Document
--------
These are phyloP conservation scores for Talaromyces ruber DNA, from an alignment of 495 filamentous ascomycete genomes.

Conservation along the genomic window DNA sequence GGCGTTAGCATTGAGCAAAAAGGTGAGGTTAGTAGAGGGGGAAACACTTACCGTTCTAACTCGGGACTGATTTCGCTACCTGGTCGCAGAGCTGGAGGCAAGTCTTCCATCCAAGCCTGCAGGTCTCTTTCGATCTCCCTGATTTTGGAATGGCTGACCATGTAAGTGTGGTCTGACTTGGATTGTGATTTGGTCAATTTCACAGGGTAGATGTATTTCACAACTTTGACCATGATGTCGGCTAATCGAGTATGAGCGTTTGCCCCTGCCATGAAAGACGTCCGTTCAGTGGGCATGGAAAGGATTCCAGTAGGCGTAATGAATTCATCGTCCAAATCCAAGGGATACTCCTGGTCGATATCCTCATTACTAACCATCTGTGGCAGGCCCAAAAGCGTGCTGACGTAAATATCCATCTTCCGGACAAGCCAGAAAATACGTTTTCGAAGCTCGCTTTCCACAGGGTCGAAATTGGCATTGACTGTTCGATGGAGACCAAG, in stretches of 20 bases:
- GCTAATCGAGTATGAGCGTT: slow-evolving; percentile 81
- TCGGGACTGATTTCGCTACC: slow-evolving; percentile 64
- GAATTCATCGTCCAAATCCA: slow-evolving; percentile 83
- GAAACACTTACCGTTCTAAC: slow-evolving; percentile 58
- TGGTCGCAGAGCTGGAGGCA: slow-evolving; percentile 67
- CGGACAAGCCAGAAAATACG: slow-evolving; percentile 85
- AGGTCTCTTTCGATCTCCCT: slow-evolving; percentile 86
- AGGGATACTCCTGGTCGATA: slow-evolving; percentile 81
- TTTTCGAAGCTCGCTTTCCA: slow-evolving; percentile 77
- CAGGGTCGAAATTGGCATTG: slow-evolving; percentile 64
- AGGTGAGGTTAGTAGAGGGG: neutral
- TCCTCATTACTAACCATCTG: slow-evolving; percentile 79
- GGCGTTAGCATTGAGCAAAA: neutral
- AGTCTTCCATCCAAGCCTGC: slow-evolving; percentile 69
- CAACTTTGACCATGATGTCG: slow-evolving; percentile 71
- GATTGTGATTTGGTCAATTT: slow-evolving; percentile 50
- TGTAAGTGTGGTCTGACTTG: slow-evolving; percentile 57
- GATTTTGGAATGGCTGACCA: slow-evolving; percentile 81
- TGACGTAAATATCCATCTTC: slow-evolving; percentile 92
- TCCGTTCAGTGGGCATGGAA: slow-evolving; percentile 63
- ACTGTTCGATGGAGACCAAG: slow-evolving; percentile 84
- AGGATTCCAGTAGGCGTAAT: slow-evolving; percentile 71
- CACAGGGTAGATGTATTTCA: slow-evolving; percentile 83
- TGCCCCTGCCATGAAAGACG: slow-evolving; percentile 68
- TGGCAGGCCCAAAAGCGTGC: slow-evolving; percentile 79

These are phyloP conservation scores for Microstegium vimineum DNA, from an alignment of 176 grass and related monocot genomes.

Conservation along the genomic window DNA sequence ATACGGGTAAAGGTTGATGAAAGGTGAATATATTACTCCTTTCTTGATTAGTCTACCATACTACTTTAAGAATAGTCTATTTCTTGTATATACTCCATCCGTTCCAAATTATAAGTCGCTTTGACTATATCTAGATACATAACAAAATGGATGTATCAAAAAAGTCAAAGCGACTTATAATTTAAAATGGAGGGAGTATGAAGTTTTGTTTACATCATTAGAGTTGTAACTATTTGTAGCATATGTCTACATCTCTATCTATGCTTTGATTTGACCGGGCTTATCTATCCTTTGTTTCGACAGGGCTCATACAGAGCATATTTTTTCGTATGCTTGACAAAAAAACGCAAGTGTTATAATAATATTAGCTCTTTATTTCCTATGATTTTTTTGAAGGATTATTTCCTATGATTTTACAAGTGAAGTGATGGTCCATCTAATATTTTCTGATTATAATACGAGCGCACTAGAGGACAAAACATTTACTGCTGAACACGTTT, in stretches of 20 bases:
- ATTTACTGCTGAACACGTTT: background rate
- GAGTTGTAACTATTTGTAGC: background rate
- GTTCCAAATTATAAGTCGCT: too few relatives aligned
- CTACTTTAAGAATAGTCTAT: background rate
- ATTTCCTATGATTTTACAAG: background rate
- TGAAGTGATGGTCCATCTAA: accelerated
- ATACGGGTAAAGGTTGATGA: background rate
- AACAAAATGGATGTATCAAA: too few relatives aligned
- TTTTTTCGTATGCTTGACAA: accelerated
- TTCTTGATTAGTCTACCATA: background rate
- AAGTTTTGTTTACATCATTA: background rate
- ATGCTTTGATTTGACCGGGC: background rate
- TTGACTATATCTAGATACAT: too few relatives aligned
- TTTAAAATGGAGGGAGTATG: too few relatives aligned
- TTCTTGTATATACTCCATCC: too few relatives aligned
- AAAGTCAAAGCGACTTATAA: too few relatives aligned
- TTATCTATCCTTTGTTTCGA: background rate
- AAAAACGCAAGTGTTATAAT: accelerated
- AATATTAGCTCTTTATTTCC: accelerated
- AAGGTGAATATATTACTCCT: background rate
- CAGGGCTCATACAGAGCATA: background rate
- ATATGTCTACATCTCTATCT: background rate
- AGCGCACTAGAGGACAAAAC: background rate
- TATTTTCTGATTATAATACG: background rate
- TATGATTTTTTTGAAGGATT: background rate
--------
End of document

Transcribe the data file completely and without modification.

These are phyloP conservation scores for Talaromyces ruber DNA, from an alignment of 495 filamentous ascomycete genomes.

Conservation along the genomic window DNA sequence GGCGTTAGCATTGAGCAAAAAGGTGAGGTTAGTAGAGGGGGAAACACTTACCGTTCTAACTCGGGACTGATTTCGCTACCTGGTCGCAGAGCTGGAGGCAAGTCTTCCATCCAAGCCTGCAGGTCTCTTTCGATCTCCCTGATTTTGGAATGGCTGACCATGTAAGTGTGGTCTGACTTGGATTGTGATTTGGTCAATTTCACAGGGTAGATGTATTTCACAACTTTGACCATGATGTCGGCTAATCGAGTATGAGCGTTTGCCCCTGCCATGAAAGACGTCCGTTCAGTGGGCATGGAAAGGATTCCAGTAGGCGTAATGAATTCATCGTCCAAATCCAAGGGATACTCCTGGTCGATATCCTCATTACTAACCATCTGTGGCAGGCCCAAAAGCGTGCTGACGTAAATATCCATCTTCCGGACAAGCCAGAAAATACGTTTTCGAAGCTCGCTTTCCACAGGGTCGAAATTGGCATTGACTGTTCGATGGAGACCAAG, in stretches of 20 bases:
- GCTAATCGAGTATGAGCGTT: slow-evolving; percentile 81
- TCGGGACTGATTTCGCTACC: slow-evolving; percentile 64
- GAATTCATCGTCCAAATCCA: slow-evolving; percentile 83
- GAAACACTTACCGTTCTAAC: slow-evolving; percentile 58
- TGGTCGCAGAGCTGGAGGCA: slow-evolving; percentile 67
- CGGACAAGCCAGAAAATACG: slow-evolving; percentile 85
- AGGTCTCTTTCGATCTCCCT: slow-evolving; percentile 86
- AGGGATACTCCTGGTCGATA: slow-evolving; percentile 81
- TTTTCGAAGCTCGCTTTCCA: slow-evolving; percentile 77
- CAGGGTCGAAATTGGCATTG: slow-evolving; percentile 64
- AGGTGAGGTTAGTAGAGGGG: neutral
- TCCTCATTACTAACCATCTG: slow-evolving; percentile 79
- GGCGTTAGCATTGAGCAAAA: neutral
- AGTCTTCCATCCAAGCCTGC: slow-evolving; percentile 69
- CAACTTTGACCATGATGTCG: slow-evolving; percentile 71
- GATTGTGATTTGGTCAATTT: slow-evolving; percentile 50
- TGTAAGTGTGGTCTGACTTG: slow-evolving; percentile 57
- GATTTTGGAATGGCTGACCA: slow-evolving; percentile 81
- TGACGTAAATATCCATCTTC: slow-evolving; percentile 92
- TCCGTTCAGTGGGCATGGAA: slow-evolving; percentile 63
- ACTGTTCGATGGAGACCAAG: slow-evolving; percentile 84
- AGGATTCCAGTAGGCGTAAT: slow-evolving; percentile 71
- CACAGGGTAGATGTATTTCA: slow-evolving; percentile 83
- TGCCCCTGCCATGAAAGACG: slow-evolving; percentile 68
- TGGCAGGCCCAAAAGCGTGC: slow-evolving; percentile 79

These are phyloP conservation scores for Microstegium vimineum DNA, from an alignment of 176 grass and related monocot genomes.

Conservation along the genomic window DNA sequence ATACGGGTAAAGGTTGATGAAAGGTGAATATATTACTCCTTTCTTGATTAGTCTACCATACTACTTTAAGAATAGTCTATTTCTTGTATATACTCCATCCGTTCCAAATTATAAGTCGCTTTGACTATATCTAGATACATAACAAAATGGATGTATCAAAAAAGTCAAAGCGACTTATAATTTAAAATGGAGGGAGTATGAAGTTTTGTTTACATCATTAGAGTTGTAACTATTTGTAGCATATGTCTACATCTCTATCTATGCTTTGATTTGACCGGGCTTATCTATCCTTTGTTTCGACAGGGCTCATACAGAGCATATTTTTTCGTATGCTTGACAAAAAAACGCAAGTGTTATAATAATATTAGCTCTTTATTTCCTATGATTTTTTTGAAGGATTATTTCCTATGATTTTACAAGTGAAGTGATGGTCCATCTAATATTTTCTGATTATAATACGAGCGCACTAGAGGACAAAACATTTACTGCTGAACACGTTT, in stretches of 20 bases:
- ATTTACTGCTGAACACGTTT: background rate
- GAGTTGTAACTATTTGTAGC: background rate
- GTTCCAAATTATAAGTCGCT: too few relatives aligned
- CTACTTTAAGAATAGTCTAT: background rate
- ATTTCCTATGATTTTACAAG: background rate
- TGAAGTGATGGTCCATCTAA: accelerated
- ATACGGGTAAAGGTTGATGA: background rate
- AACAAAATGGATGTATCAAA: too few relatives aligned
- TTTTTTCGTATGCTTGACAA: accelerated
- TTCTTGATTAGTCTACCATA: background rate
- AAGTTTTGTTTACATCATTA: background rate
- ATGCTTTGATTTGACCGGGC: background rate
- TTGACTATATCTAGATACAT: too few relatives aligned
- TTTAAAATGGAGGGAGTATG: too few relatives aligned
- TTCTTGTATATACTCCATCC: too few relatives aligned
- AAAGTCAAAGCGACTTATAA: too few relatives aligned
- TTATCTATCCTTTGTTTCGA: background rate
- AAAAACGCAAGTGTTATAAT: accelerated
- AATATTAGCTCTTTATTTCC: accelerated
- AAGGTGAATATATTACTCCT: background rate
- CAGGGCTCATACAGAGCATA: background rate
- ATATGTCTACATCTCTATCT: background rate
- AGCGCACTAGAGGACAAAAC: background rate
- TATTTTCTGATTATAATACG: background rate
- TATGATTTTTTTGAAGGATT: background rate